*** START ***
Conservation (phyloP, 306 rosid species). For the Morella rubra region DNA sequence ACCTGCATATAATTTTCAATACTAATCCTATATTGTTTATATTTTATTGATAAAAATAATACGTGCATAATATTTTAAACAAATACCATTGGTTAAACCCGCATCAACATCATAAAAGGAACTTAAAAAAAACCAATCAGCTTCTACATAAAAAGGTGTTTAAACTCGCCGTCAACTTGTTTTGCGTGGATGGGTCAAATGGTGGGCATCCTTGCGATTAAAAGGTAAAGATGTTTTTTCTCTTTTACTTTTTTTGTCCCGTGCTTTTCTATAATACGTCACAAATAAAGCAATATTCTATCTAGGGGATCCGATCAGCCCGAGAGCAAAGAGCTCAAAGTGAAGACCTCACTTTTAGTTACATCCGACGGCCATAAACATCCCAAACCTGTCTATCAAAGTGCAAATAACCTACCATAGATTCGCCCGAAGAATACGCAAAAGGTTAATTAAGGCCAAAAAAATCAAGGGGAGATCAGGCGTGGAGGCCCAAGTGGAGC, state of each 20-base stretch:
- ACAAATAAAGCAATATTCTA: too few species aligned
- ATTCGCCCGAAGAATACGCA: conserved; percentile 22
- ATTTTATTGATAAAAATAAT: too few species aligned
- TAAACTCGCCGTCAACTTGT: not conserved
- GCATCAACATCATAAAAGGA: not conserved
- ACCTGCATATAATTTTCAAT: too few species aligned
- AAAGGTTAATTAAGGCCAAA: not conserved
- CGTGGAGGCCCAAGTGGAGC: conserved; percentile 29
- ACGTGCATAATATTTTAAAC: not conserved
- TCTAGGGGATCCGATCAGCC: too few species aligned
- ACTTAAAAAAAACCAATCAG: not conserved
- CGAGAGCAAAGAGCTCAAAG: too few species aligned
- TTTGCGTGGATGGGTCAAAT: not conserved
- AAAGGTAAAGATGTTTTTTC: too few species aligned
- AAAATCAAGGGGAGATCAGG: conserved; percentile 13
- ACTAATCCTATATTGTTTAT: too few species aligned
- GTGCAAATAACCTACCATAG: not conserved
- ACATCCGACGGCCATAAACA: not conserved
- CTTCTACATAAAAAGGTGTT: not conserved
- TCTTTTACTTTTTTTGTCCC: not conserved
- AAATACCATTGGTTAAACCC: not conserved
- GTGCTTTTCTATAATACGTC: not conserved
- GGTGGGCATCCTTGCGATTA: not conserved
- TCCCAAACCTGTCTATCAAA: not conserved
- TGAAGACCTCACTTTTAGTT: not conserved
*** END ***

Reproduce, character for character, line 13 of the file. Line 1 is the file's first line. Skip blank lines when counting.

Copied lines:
- CGAGAGCAAAGAGCTCAAAG: too few species aligned